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  1. #1
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    Glad to be alive - serious post.

    Had a bit of a nightmare weekend when we discovered that the consumer unit had developed a fault and the power started becoming intermittent.

    Managed to get an electrician out yesterday and TBH I am happy to still be here. The RCCB has melted and the heat has buckled the busbar. Glad we were in TBH as I dread to think what might have happened if we were out and this had gotten worse.
    The electricians opinion was that the RCCB hadn't been 100% seated correctly and this was causing a minor arcing problem which over time caused the damage to the RCCB, MCB and busbar.

    All offending items have now been replaced and I am getting a full EICR (Electrical Installation Condition Report) carried out later in the week just to be 100% sure going forward.

    Photos of the offending article:

  2. #2
    I still don't have a member
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    Similar happened to a friend in November except it had actually progressed to a fire, the unit was in the garage. They have a positive pressure air system installed they were about to go to bed when their bungalow started to fill with smoke, could not find the source but had called the fire brigade. Her OH went to check the garage and found molten plastic dripping on his motorbike and arcing electricity!! The problem was a fault on/in the incoming line to the consumer unit. Very very scary as you say good job you were at home and as my friend said it was fortunate they were still awake as it was all so quick. Physical damage was limited to the garage but the home was heavily smoke damaged and they were without power and heating for over 48 hours.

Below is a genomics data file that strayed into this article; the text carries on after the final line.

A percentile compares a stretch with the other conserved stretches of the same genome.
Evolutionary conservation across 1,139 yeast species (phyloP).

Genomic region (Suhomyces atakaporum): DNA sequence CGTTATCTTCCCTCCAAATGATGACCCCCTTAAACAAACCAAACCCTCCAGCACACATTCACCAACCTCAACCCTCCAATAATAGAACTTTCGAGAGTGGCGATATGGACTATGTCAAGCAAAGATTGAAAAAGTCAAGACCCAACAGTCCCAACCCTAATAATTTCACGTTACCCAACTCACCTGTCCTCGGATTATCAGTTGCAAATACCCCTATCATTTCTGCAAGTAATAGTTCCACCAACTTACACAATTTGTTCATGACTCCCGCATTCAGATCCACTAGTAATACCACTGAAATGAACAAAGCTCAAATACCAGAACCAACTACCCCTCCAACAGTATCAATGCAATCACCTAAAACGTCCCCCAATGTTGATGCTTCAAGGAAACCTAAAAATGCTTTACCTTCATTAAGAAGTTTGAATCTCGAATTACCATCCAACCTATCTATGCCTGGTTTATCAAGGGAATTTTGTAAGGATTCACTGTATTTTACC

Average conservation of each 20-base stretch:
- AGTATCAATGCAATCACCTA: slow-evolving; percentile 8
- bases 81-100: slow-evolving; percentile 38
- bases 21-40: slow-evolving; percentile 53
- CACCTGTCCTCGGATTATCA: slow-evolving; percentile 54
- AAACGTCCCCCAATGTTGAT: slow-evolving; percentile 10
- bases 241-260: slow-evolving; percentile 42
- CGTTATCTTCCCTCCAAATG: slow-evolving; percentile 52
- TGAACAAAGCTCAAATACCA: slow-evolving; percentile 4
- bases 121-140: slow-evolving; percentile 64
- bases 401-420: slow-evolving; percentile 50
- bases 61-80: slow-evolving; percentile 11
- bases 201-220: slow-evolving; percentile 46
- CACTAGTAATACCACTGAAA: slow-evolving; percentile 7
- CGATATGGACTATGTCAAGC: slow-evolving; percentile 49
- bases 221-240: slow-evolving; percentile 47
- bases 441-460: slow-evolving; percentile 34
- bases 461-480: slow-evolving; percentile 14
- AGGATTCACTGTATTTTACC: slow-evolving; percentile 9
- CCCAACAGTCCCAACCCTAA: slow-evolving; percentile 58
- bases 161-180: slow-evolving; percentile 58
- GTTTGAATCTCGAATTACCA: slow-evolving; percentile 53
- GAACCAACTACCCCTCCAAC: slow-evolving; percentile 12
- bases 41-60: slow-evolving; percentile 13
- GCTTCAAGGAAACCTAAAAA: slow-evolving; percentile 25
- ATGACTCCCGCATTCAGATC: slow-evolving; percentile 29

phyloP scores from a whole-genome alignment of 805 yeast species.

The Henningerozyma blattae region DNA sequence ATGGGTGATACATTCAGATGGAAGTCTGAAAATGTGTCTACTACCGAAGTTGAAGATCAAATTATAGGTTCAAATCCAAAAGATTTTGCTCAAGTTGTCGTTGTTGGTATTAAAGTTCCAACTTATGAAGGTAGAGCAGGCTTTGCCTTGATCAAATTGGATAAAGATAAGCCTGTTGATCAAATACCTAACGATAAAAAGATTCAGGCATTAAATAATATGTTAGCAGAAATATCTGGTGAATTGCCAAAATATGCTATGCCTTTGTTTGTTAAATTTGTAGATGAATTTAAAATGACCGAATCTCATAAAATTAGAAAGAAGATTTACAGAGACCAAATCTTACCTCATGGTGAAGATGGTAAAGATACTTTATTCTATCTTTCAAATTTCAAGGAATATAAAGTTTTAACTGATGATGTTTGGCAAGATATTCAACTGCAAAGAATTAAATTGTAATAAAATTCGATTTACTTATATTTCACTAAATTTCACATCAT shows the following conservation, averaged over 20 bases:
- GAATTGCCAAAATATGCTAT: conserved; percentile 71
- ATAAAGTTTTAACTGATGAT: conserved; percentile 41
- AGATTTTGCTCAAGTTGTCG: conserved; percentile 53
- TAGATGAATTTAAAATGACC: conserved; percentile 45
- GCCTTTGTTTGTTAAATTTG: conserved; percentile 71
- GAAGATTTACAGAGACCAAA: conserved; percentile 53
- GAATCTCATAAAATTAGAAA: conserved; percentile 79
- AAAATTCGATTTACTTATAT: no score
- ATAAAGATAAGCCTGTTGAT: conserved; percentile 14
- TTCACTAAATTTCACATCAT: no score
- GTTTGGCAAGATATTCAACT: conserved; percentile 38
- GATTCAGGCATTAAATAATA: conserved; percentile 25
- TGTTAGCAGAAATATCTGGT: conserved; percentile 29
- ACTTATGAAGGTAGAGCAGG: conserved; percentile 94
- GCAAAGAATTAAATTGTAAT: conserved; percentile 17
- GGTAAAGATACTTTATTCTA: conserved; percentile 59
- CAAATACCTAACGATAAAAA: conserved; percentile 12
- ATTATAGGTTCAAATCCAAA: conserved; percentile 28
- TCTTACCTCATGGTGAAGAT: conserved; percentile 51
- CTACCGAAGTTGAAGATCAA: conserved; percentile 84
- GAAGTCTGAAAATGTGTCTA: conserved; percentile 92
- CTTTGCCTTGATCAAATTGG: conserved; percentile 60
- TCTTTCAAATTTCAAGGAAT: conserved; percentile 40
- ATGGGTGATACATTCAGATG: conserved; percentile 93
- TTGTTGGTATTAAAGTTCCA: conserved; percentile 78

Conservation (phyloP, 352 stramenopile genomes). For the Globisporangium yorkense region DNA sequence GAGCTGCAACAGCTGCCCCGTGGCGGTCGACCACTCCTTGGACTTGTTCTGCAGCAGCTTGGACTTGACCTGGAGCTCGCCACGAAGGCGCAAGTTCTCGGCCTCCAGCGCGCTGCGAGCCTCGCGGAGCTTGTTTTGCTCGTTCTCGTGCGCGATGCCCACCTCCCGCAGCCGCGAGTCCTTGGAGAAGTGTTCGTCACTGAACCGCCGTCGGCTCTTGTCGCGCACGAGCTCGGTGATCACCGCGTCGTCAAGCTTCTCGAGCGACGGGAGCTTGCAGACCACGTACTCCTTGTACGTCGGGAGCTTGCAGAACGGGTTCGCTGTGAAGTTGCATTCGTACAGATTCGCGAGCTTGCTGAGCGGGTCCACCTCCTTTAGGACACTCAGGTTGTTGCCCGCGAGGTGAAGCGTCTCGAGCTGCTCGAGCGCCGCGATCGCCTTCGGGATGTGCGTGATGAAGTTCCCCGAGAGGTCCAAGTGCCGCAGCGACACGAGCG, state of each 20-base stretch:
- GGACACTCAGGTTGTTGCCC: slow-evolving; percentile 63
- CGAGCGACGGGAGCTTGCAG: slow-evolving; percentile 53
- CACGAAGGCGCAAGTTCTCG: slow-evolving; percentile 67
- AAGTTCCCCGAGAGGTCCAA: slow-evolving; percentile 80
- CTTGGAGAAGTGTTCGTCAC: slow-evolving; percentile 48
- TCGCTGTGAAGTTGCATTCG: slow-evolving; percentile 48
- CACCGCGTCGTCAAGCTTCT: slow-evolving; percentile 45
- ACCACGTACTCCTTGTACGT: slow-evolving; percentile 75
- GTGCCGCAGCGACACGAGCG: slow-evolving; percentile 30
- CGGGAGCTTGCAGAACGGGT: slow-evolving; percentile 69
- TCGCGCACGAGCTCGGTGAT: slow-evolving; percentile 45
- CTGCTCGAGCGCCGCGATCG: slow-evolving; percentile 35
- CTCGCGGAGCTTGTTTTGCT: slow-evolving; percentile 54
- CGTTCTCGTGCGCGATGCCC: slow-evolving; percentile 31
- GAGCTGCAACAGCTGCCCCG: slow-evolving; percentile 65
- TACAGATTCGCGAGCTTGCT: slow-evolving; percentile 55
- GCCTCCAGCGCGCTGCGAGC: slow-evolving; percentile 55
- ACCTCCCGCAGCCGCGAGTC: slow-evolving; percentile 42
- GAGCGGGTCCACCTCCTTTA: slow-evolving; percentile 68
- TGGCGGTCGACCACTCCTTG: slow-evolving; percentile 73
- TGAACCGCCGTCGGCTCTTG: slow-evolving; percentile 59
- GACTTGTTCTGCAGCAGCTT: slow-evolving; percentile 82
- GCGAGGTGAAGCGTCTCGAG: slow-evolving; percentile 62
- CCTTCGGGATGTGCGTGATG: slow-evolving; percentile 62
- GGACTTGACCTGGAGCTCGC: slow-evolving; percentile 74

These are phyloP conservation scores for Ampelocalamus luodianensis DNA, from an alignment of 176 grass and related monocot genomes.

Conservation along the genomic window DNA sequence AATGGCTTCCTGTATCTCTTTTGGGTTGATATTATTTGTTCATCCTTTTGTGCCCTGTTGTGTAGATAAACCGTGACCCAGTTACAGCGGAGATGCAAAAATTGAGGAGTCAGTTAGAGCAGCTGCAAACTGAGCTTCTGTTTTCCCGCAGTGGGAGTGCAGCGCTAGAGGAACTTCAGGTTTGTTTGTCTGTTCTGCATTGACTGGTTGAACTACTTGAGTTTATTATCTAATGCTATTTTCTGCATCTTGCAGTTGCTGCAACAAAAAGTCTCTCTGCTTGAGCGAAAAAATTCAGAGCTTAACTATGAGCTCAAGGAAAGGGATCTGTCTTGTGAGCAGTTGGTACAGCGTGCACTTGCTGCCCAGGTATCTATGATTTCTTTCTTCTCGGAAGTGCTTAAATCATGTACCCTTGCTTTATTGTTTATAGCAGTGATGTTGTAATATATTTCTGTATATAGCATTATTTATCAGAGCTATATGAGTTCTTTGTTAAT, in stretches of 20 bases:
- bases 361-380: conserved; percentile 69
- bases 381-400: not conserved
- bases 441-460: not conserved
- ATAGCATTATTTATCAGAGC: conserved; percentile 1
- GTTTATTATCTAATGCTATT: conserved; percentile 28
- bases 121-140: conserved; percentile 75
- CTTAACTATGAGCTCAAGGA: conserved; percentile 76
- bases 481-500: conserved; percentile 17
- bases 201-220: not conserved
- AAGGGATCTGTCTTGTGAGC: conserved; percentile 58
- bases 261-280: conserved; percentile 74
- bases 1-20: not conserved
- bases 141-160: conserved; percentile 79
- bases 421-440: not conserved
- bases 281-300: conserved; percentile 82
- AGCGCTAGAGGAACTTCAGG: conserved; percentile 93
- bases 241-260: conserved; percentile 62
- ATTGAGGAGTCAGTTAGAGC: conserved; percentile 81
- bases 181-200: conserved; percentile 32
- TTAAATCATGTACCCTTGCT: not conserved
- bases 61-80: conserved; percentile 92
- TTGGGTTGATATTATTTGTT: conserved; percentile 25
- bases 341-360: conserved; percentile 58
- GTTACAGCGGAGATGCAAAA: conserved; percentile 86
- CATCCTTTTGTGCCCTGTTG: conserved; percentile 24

A fully paid up member of the CRAFT Club

    I failed to dive in Antartica
    I used to have a handle on life but it broke

  3. #3
    Established TDF Member Nickpicks's Avatar
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    Wow. I'm surprised that there was enough current to buckle the busbar without tripping the main fuse at the meter.
    Glad you're OK
    The major difference between a thing that might go wrong and a thing that cannot possibly go wrong is that when a thing that cannot possibly go wrong goes wrong it usually turns out to be impossible to get at or repair.

  4. #4
    Gone diving back later Vanny's Avatar
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    Make sure you have working smoke alarms guys. Glad your ok.

  5. #5
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    Quote Originally Posted by cazyoung View Post
    Similar happened to a friend in November except it had actually progressed to a fire, the unit was in the garage. They have a positive pressure air system installed they were about to go to bed when their bungalow started to fill with smoke, could not find the source but had called the fire brigade. Her OH went to check the garage and found molten plastic dripping on his motorbike and arcing electricity!! The problem was a fault on/in the incoming line to the consumer unit. Very very scary as you say good job you were at home and as my friend said it was fortunate they were still awake as it was all so quick. Physical damage was limited to the garage but the home was heavily smoke damaged and they were without power and heating for over 48 hours.
    Glad to hear they are ok.

    I don't know how long the problem had existed as the consumer unit is in a cupboard under the stairs but it certainly was a shock to the system seeing the damage. I have no idea how close it was to becoming a fire and thankfully will never now know.

    As Vanny says, check your smoke alarms and if you are at all unsure about your electrics, pay to get them checked. I'm paying for a full electrical condition report on the back of this but what is money compared to being sure about my safety.